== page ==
WE MADE an odd couple. When we first met, I was a punk in my mid-20s with bushy Art Garfunkel hair. Dr. Brand was a dignified, silver-haired surgeon characterized by proper British reserve. We went on to write three books together, and I now view the ten years I worked with him as an important chrysalis stage of my faith.

Wounded by the church, plagued by doubts, I had neither the confidence nor the ability to write about my own faith. Yet I could write with utter confidence and integrity about Dr. Brand's faith, and through that process his words and thoughts became mine too. As I helped him find his voice, he helped me find my faith.

In the movie Manhattan, Woody Allen tells a woman, "You're God's answer to Job." He explains that when Job complained about how awful the world was, God could say, "But I can still make one of these." Paul Brand served that role for me. As I struggled with the injustices of this world and the imponderables of theology, I could look to him as a shining example of what God had in mind with the human experiment.

Our conversations knew no limits. Dr. Brand quoted long passages from Shakespeare, exegeted Greek and Hebrew phrases from the Bible, discussed thrilling new discoveries about DNA, pointed out with childlike excitement birds and plants in India or the bayous of Louisiana where he practiced medicine. He had known and consulted with some of the great figures of the last century: Albert Schweitzer, Mother Teresa, Mahatma Gandhi. He had received prestigious medical awards and been appointed Commander of the Order of the British Empire by Queen Elizabeth II.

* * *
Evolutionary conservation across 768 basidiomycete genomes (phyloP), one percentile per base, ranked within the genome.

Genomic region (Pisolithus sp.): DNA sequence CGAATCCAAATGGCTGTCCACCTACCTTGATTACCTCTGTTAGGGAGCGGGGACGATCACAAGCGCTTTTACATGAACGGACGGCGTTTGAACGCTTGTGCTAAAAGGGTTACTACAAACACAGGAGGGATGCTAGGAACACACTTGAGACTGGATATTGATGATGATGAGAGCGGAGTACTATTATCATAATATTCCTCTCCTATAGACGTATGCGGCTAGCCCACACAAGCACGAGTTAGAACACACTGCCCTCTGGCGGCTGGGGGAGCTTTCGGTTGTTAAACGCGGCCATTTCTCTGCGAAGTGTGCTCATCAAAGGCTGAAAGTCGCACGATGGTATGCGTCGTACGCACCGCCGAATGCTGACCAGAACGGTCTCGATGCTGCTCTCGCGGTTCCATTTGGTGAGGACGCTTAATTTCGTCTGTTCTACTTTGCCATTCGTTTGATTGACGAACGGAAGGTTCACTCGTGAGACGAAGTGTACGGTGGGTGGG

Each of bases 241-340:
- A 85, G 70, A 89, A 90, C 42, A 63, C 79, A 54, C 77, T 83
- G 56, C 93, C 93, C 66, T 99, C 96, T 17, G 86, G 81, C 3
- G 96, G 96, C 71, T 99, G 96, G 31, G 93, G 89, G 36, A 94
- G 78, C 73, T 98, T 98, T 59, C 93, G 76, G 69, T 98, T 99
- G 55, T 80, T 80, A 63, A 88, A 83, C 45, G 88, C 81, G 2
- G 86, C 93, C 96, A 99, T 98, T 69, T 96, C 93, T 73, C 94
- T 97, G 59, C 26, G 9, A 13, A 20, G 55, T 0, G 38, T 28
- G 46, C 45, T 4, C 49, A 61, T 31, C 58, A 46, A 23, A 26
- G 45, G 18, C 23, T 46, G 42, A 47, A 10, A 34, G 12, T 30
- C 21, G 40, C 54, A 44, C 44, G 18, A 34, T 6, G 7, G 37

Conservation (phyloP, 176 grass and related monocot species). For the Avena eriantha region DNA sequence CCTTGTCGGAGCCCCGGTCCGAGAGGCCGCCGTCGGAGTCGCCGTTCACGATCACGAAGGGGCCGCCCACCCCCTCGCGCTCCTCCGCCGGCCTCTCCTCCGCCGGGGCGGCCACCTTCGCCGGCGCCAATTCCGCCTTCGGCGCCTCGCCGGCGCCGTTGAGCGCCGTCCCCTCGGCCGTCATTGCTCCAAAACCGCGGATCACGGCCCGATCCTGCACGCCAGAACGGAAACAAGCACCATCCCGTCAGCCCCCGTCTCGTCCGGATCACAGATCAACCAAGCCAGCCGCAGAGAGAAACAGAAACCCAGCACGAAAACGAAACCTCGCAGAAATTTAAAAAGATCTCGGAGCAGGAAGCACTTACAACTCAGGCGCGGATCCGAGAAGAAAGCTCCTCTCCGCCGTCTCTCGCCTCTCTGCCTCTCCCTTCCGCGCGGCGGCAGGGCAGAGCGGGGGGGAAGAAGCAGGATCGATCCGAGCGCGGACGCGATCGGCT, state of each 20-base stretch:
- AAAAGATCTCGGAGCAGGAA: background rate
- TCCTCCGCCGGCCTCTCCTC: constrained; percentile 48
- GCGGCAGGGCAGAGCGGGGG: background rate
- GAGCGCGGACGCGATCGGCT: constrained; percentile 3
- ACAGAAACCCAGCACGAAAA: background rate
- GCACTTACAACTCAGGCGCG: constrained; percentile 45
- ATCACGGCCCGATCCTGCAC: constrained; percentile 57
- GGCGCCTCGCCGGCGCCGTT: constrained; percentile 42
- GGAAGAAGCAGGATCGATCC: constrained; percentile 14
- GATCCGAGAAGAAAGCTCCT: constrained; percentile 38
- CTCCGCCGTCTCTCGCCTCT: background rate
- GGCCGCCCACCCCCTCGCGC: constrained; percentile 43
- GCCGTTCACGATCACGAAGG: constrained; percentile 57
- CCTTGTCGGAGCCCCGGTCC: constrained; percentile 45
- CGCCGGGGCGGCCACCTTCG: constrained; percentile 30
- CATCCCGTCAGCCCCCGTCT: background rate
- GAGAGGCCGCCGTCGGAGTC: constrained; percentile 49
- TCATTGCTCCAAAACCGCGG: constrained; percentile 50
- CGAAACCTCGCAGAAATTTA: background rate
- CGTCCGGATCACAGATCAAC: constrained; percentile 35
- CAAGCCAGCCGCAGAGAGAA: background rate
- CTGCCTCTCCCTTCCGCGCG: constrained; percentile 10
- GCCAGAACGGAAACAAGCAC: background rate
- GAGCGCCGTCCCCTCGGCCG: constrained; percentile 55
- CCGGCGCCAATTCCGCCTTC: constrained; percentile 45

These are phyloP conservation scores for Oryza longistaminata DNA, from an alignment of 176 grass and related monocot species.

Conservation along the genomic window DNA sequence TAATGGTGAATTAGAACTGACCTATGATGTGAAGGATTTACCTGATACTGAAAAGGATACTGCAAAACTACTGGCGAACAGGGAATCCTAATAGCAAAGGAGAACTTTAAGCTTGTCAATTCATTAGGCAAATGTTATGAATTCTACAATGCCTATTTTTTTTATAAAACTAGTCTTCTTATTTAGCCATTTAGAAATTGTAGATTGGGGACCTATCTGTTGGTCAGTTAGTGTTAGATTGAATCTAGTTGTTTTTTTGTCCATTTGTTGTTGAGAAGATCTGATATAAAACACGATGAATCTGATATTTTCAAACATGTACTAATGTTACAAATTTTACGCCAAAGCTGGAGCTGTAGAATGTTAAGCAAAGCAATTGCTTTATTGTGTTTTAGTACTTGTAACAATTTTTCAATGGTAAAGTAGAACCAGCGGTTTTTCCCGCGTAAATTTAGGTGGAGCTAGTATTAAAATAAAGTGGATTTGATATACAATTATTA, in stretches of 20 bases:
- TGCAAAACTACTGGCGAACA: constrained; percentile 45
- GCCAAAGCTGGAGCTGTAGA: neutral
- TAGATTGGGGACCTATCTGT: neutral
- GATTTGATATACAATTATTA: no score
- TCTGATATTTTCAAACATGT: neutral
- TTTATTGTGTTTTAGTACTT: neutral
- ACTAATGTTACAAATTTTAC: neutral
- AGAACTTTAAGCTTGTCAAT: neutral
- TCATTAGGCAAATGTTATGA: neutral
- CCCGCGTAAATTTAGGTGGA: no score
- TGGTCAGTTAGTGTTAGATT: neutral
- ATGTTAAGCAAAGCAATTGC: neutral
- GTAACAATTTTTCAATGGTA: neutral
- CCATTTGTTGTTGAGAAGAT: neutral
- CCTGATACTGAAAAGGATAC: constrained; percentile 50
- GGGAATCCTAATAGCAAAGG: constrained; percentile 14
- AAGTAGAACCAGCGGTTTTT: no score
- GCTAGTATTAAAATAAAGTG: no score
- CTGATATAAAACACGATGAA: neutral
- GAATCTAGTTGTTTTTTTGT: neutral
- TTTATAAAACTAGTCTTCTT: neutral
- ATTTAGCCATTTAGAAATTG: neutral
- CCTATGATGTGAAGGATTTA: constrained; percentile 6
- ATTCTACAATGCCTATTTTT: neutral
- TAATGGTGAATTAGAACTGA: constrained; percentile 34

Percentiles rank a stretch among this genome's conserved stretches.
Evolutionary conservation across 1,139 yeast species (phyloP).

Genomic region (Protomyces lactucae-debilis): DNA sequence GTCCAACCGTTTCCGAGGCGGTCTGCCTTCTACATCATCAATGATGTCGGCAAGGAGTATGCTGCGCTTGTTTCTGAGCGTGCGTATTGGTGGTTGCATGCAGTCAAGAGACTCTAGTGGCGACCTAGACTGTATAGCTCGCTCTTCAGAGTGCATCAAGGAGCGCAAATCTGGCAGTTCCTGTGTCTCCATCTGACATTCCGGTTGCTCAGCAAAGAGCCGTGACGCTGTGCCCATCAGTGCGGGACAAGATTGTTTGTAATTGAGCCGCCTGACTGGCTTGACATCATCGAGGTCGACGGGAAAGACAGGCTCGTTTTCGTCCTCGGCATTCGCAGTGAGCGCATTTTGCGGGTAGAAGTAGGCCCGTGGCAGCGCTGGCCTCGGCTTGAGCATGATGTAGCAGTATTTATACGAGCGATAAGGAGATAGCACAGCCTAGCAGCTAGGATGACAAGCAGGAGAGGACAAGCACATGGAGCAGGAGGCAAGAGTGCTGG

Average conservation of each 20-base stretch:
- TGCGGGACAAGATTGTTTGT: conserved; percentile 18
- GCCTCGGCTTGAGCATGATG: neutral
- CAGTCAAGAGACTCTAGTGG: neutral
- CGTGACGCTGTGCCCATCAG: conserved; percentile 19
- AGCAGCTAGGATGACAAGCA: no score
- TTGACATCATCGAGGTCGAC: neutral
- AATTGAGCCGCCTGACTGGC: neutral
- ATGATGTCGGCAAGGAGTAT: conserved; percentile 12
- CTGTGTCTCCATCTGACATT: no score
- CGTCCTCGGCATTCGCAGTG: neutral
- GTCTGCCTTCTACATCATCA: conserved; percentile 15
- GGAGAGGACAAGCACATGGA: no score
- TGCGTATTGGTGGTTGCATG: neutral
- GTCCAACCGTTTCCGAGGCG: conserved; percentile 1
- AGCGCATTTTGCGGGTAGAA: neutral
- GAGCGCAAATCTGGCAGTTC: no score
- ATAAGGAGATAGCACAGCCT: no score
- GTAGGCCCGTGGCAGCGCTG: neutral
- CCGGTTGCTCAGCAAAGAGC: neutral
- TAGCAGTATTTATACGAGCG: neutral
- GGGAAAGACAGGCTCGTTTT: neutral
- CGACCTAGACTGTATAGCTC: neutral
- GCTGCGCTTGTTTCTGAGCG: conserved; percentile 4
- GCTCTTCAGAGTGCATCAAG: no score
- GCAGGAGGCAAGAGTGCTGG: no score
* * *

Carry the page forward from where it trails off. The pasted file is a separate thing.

Dr. Brand said he felt guilty because he merely answered my questions and a few years later a book would emerge. I responded that all I did ...

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Philip Yancey
Philip Yancey is editor at large of Christianity Today and cochair of the editorial board for Books and Culture. Yancey's most recent book is What Good Is God?: In Search of a Faith That Matters. His other books include Prayer (2006), Rumors of Another World (2003), Reaching for the Invisible God (2000), The Bible Jesus Read (1999), What's So Amazing About Grace? (1998), The Jesus I Never Knew (1995), Where is God When It Hurts (1990), and many others. His Christianity Today column ran from 1985 to 2009.
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